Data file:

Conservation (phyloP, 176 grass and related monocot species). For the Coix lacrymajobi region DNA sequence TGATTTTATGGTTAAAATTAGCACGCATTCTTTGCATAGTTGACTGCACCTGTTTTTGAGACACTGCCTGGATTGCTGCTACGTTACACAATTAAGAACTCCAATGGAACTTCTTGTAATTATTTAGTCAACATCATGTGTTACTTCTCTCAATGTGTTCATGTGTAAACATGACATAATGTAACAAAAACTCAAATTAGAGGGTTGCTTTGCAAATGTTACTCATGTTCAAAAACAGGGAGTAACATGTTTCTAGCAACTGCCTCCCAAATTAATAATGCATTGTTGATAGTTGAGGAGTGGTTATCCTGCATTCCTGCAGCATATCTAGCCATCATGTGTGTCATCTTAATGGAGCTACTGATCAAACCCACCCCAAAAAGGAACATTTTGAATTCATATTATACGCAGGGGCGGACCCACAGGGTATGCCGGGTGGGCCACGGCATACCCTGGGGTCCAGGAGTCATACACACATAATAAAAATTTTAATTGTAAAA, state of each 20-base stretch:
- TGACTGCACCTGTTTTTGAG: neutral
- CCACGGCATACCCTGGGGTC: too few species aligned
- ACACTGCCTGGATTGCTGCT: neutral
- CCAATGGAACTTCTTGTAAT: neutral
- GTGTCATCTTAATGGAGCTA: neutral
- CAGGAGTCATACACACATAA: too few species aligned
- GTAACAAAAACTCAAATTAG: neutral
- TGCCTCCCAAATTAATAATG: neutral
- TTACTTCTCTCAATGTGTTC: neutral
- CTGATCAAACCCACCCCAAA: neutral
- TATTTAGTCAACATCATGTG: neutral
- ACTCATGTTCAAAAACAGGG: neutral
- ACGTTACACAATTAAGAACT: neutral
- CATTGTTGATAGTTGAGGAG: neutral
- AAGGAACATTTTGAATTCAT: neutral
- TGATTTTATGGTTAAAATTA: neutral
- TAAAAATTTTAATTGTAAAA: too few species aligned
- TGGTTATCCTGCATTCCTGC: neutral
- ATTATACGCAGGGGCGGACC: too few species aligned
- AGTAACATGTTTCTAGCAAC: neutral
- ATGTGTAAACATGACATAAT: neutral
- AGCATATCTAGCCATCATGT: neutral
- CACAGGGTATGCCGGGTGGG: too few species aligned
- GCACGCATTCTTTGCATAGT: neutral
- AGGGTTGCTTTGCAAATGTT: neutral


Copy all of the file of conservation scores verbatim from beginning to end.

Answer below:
Conservation (phyloP, 176 grass and related monocot species). For the Coix lacrymajobi region DNA sequence TGATTTTATGGTTAAAATTAGCACGCATTCTTTGCATAGTTGACTGCACCTGTTTTTGAGACACTGCCTGGATTGCTGCTACGTTACACAATTAAGAACTCCAATGGAACTTCTTGTAATTATTTAGTCAACATCATGTGTTACTTCTCTCAATGTGTTCATGTGTAAACATGACATAATGTAACAAAAACTCAAATTAGAGGGTTGCTTTGCAAATGTTACTCATGTTCAAAAACAGGGAGTAACATGTTTCTAGCAACTGCCTCCCAAATTAATAATGCATTGTTGATAGTTGAGGAGTGGTTATCCTGCATTCCTGCAGCATATCTAGCCATCATGTGTGTCATCTTAATGGAGCTACTGATCAAACCCACCCCAAAAAGGAACATTTTGAATTCATATTATACGCAGGGGCGGACCCACAGGGTATGCCGGGTGGGCCACGGCATACCCTGGGGTCCAGGAGTCATACACACATAATAAAAATTTTAATTGTAAAA, state of each 20-base stretch:
- TGACTGCACCTGTTTTTGAG: neutral
- CCACGGCATACCCTGGGGTC: too few species aligned
- ACACTGCCTGGATTGCTGCT: neutral
- CCAATGGAACTTCTTGTAAT: neutral
- GTGTCATCTTAATGGAGCTA: neutral
- CAGGAGTCATACACACATAA: too few species aligned
- GTAACAAAAACTCAAATTAG: neutral
- TGCCTCCCAAATTAATAATG: neutral
- TTACTTCTCTCAATGTGTTC: neutral
- CTGATCAAACCCACCCCAAA: neutral
- TATTTAGTCAACATCATGTG: neutral
- ACTCATGTTCAAAAACAGGG: neutral
- ACGTTACACAATTAAGAACT: neutral
- CATTGTTGATAGTTGAGGAG: neutral
- AAGGAACATTTTGAATTCAT: neutral
- TGATTTTATGGTTAAAATTA: neutral
- TAAAAATTTTAATTGTAAAA: too few species aligned
- TGGTTATCCTGCATTCCTGC: neutral
- ATTATACGCAGGGGCGGACC: too few species aligned
- AGTAACATGTTTCTAGCAAC: neutral
- ATGTGTAAACATGACATAAT: neutral
- AGCATATCTAGCCATCATGT: neutral
- CACAGGGTATGCCGGGTGGG: too few species aligned
- GCACGCATTCTTTGCATAGT: neutral
- AGGGTTGCTTTGCAAATGTT: neutral